The True Joy in Life

(Another in the series of quotes to start the week.)

For many years now I’ve kept this passage from George Bernard Shaw in my collection of quotes:

This is the true joy in life, the being used for a purpose recognized by yourself as a mighty one; the being a force of nature instead of a feverish, selfish little clod of ailments and grievances complaining that the world will not devote itself to making you happy.

I am of the opinion that my life belongs to the whole community, and as long as I live it is my privilege to do for it whatever I can.

I want to be thoroughly used up when I die, for the harder I work the more I live. I rejoice in life for its own sake. Life is no “brief candle” for me. It is a sort of splendid torch which I have got hold of for the moment, and I want to make it burn as brightly as possible before handing it on to future generations.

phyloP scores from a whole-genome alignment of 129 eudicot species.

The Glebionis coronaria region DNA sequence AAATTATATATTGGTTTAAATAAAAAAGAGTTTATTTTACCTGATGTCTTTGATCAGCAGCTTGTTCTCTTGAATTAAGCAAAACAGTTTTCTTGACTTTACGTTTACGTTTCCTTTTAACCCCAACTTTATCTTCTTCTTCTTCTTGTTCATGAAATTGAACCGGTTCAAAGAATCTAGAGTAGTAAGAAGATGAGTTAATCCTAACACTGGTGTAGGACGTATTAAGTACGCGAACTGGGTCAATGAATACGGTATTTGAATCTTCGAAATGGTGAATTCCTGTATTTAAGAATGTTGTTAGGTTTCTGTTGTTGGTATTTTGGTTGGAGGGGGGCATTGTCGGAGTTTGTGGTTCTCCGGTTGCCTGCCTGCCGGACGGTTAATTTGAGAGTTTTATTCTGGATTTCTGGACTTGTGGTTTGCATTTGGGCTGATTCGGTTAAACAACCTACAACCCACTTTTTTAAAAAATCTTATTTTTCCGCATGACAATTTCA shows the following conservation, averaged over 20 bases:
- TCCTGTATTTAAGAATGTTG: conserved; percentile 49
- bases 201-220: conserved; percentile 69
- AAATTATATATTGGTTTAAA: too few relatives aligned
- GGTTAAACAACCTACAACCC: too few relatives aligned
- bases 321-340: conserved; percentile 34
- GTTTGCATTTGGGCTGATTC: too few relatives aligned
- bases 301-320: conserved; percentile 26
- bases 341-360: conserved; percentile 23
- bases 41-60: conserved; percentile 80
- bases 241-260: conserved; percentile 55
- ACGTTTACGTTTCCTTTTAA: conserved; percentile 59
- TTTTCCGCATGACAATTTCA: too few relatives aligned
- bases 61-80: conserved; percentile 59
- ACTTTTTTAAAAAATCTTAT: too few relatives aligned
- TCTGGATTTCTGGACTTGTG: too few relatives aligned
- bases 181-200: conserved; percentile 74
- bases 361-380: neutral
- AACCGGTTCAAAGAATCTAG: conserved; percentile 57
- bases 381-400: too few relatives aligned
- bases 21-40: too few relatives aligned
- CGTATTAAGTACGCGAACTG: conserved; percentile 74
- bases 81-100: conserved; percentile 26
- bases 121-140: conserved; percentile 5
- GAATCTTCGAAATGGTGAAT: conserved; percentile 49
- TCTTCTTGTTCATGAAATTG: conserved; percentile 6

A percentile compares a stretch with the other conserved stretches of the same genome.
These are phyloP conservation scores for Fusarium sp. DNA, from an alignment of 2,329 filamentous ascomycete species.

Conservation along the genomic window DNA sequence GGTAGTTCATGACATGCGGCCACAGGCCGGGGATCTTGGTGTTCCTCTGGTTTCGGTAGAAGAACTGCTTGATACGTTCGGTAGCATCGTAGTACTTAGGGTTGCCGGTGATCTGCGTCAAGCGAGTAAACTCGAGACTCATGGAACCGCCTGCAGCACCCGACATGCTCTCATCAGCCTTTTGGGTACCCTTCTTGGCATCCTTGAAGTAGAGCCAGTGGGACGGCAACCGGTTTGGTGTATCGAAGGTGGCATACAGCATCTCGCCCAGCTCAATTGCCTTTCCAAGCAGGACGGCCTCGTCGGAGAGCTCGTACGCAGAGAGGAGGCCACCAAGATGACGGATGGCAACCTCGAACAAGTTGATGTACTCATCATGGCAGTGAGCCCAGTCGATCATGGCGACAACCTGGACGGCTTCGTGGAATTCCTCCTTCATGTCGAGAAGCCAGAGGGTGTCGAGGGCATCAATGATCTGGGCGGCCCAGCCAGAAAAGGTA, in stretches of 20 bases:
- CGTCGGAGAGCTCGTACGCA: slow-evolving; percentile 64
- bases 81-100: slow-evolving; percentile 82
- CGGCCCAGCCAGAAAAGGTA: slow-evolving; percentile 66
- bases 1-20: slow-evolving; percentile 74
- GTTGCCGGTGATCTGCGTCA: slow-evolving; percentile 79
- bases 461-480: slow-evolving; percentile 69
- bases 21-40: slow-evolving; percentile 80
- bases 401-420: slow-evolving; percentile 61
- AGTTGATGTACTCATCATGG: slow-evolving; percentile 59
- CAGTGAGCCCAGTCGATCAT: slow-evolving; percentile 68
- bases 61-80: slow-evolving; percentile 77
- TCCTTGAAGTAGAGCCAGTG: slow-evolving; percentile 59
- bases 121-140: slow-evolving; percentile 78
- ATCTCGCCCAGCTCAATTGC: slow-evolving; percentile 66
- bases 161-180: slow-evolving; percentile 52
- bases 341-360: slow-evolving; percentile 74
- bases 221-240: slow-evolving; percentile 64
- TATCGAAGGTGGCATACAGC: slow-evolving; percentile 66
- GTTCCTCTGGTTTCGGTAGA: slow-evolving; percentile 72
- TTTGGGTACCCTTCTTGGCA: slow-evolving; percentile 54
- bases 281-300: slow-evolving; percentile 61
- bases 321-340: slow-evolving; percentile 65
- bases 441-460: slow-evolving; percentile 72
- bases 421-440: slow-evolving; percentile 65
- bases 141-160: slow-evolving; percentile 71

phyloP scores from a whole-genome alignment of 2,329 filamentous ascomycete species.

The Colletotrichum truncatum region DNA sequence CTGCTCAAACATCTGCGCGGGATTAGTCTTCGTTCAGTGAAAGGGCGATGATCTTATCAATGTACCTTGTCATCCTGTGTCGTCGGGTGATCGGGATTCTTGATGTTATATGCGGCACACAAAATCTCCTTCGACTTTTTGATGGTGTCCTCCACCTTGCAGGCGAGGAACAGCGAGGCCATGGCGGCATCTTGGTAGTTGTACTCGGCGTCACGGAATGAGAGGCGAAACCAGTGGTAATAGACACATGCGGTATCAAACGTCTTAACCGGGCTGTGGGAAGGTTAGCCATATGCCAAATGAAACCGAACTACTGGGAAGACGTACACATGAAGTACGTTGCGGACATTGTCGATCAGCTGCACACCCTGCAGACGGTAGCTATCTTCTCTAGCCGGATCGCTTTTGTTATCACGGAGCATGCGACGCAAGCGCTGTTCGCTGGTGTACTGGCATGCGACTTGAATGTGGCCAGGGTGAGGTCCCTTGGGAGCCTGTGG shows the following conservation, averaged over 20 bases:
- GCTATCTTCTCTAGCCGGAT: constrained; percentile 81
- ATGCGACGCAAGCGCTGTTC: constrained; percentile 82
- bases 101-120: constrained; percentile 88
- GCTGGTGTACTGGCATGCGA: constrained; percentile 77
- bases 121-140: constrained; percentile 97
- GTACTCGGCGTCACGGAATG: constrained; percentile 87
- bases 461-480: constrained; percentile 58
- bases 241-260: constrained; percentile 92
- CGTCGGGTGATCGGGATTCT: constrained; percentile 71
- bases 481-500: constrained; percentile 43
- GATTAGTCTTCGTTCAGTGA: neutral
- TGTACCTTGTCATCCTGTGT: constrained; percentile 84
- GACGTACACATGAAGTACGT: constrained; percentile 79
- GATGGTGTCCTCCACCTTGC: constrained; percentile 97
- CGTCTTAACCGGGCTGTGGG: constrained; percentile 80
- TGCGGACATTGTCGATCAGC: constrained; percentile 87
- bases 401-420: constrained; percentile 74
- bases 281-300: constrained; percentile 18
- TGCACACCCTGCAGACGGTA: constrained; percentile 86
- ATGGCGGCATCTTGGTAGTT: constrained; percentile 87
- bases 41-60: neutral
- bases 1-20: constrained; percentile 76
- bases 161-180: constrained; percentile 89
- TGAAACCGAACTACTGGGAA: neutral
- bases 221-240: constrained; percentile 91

Shaw’s birthday is this week: Wednesday, to be exact (26 July 1856 – 2 November 1950). Probably best known for his 1913 play Pygmalion, Shaw was the first person to receive both a Nobel Prize in Literature (in 1925) and an Academy Award (in 1938, for Best Adapted Screenplay … of Pygmalion).

That quote from Shaw convicts me, for I do not work as hard or as diligently as I ought. I am too often a “feverish, selfish little clod of ailments and grievances.” I can work, I have worked — my novel, coming out on Shaw’s birthday, is proof at least of that capability — but I need to apply myself more fully to my work.


“Life is no ‘brief candle’ for me,” wrote George Bernard Shaw. (Image: “Candle Burning,” by Nanda93, on Wikimedia Commons.)

I hope I can do better, this week and onward, to find that “true joy in life” of believing that my purpose is “a mighty one” and that the work I do is meaningful and important — even if only to myself.

And I hope you find that true joy, as well.

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